Medieval employees vote to join unions in New Jersey

LYNDURST, NJ – In 11th century Spain, a nobleman trying to raise his hand with the queen’s skirt after a royal feast may be subjected to medieval torture methods.

Monica Garza, one of the many actresses who has played the Queen at Dinner and Star, said that dealing with this kind of behavior at the Medieval Times off Route 3 has been accepted as part of the job for far too long. .

Garza said management made her feel like a “singer” to request additional security protocols after she noted an increase in daring behavior from guests. Only after an incident in which a boisterous ticket holder approached her throne and tried to scream into her microphone, Garza said, did management install a chain to block access to her.

A desire to enhance security and other safety measures at the castle – where horse falls can be part of the job description – was one reason the queens, knights, squares and stables workers at Lyndhurst Castle on Friday voted to form a union.

The union’s efforts, first reported by the Huffington Post, prevailed on Friday, when employees voted, 26 to 11, to join the American Guild of Diversified Artists. Medieval followers will join the wide range of artists represented by the guild, including Radio City Rockettes, some circus performers, and character actors who perform at Disneyland—including Mulan and Aladdin, for example—in California.

Employees also strive for higher salaries (Garza receives $20 an hour, Squires starts at about $14 an hour), and higher bosses treat them like skilled workers—trained businessmen who engage in complex battles with spears, swords, and axes, and experienced actors who… More than just reading the lines. Medieval Times management did not respond to requests for comment.

“A big point in the union is just the basic respect,” said Garza, 25, a trained actor who describes himself as a history geek. “People will always take advantage of you when it’s something you love, because they know you’d do it for nothing.”

Many performers eventually fall in love with the job, even if they did not initially dream of working in the concrete castle, with its vast weapons hall and a seemingly endless supply of tomato soup. The two-hour shows are staffed by a diverse crew that includes a former Marine, former reserve singer for Elton John, music theater student turned entrepreneur, former park ranger, and actor known for his voice work on the video game “Grand Theft” robot.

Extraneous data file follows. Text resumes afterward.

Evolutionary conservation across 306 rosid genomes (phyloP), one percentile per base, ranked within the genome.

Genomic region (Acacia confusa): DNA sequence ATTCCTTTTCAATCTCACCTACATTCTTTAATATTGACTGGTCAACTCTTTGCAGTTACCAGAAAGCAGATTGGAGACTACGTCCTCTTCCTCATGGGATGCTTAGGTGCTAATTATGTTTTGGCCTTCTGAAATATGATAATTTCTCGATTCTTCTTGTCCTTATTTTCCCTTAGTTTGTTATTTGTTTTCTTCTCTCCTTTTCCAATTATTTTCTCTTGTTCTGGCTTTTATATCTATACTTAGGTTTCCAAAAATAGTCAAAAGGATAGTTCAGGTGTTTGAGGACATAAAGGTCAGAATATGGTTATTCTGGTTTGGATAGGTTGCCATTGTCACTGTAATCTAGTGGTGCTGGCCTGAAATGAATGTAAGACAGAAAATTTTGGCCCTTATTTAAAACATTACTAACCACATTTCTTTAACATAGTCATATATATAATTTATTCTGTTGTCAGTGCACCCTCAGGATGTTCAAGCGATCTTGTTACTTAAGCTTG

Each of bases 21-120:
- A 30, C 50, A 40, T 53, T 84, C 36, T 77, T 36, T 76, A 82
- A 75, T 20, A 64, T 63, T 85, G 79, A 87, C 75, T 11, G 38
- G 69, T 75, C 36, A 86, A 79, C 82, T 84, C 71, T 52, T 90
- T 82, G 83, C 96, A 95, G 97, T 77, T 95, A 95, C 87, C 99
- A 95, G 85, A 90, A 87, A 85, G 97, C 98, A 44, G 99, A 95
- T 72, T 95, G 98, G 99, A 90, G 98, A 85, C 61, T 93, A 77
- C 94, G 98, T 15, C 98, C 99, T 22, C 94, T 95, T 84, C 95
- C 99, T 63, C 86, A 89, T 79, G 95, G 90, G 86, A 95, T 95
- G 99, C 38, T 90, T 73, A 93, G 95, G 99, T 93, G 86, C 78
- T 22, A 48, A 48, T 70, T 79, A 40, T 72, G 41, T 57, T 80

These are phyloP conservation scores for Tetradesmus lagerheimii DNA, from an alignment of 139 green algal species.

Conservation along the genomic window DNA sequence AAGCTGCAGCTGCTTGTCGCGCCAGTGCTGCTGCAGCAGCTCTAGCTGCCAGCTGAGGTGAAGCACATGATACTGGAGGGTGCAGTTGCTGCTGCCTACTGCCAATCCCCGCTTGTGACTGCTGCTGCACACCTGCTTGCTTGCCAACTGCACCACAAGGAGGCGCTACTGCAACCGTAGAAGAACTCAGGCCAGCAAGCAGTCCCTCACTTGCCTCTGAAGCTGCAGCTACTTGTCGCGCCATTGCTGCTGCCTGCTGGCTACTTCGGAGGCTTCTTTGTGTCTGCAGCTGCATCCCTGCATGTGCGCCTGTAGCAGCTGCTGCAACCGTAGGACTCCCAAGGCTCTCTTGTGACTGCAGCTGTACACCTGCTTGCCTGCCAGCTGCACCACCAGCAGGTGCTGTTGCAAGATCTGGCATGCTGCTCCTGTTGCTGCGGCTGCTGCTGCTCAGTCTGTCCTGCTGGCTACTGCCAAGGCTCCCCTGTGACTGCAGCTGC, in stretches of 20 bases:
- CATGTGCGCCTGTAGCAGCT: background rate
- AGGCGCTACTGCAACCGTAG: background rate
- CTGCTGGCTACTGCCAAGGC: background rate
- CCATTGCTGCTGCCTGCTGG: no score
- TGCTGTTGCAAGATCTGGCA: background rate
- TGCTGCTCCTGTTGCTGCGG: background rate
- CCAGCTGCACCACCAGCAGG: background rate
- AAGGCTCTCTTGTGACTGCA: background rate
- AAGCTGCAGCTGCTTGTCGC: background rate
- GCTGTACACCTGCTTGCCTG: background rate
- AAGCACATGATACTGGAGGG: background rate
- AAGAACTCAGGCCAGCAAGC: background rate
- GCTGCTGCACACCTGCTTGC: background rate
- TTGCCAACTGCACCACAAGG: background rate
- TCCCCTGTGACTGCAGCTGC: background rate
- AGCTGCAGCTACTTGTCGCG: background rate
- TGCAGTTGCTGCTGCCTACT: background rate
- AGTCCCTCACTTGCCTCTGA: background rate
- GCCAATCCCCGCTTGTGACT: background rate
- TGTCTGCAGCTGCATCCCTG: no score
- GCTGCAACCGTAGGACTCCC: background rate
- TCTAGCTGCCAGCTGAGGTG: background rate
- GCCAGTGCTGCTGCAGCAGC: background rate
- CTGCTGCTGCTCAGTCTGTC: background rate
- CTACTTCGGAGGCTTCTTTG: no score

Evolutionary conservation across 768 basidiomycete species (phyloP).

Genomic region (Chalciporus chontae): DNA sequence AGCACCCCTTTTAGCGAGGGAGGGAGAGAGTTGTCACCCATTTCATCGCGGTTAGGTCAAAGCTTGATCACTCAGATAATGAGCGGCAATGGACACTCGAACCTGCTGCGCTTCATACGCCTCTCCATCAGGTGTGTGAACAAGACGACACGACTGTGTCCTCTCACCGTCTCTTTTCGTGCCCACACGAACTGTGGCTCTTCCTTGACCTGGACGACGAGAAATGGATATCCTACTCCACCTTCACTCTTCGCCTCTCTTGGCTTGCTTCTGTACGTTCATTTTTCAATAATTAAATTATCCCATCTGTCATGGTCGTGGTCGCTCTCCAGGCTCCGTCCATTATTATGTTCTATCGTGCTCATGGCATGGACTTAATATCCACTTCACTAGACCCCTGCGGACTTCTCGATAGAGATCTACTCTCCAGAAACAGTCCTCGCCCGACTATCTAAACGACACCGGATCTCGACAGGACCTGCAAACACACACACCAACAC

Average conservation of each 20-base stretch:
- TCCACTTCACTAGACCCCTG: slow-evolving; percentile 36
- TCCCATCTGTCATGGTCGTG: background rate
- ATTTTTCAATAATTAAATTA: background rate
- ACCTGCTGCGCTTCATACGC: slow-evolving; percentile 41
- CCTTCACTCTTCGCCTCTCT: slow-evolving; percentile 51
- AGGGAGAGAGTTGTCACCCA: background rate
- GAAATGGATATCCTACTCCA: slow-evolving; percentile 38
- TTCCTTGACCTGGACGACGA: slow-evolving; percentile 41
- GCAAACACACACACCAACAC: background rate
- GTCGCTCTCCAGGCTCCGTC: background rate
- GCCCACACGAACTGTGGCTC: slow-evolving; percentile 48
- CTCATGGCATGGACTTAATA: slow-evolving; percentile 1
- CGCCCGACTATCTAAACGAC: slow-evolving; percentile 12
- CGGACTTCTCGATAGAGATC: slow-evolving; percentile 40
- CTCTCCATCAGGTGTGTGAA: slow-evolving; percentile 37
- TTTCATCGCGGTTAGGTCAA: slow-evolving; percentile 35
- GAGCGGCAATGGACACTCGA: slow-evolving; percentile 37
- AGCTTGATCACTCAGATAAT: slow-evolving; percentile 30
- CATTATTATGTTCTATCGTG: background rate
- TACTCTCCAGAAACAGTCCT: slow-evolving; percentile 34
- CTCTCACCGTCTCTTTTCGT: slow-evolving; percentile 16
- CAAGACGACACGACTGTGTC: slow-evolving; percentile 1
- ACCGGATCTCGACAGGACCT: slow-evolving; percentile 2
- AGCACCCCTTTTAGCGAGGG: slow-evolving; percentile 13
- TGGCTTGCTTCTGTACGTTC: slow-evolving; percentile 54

“We’re a bunch of misfits,” laughs Sean Quigley, 33, the backup singer who’s also a classically trained actor from London, making him no need to fake a British accent. (The show was technically staged in Spain, but New Jersey fans aren’t selective.)

On orders from the company’s Texas headquarters, Lyndhurst shows are designed to follow the same structure every night. Visitors here wear the same paper crowns and eat the same four-course meal as in Atlanta and Baltimore. Queens are paid to say the same lines as in the company’s other nine castles, where 1.5 million guests visited last year.

“Good nobles, welcome to the hall of my grandfathers,” Garza says, riding atop a white Andalusian man in an apron of boisterous children carrying luminous swords.

The queen was not in charge of the kingdom for long. The show had always cast the King in the title role, but about five years ago the company rewrote the script, putting a queen on the throne to meet demands for more substantial roles for women.

The new story goes something like this: After inheriting the kingdom, the Queen organizes a tournament in which six knights on horseback compete for the title of a braggart, but her power is threatened by a sleazy counselor who plans to marry her off. The dialogue is often drowned out by the aforementioned cries and the noise of “serfs and gangs” (in the Middle Ages they speak of waiters), who are known to end the evening with “money or cards, lady?”

For actors, who can perform the same script several times a week, and year after year, the streaks begin to feel tattooed on their brains – so they find ways to entertain themselves.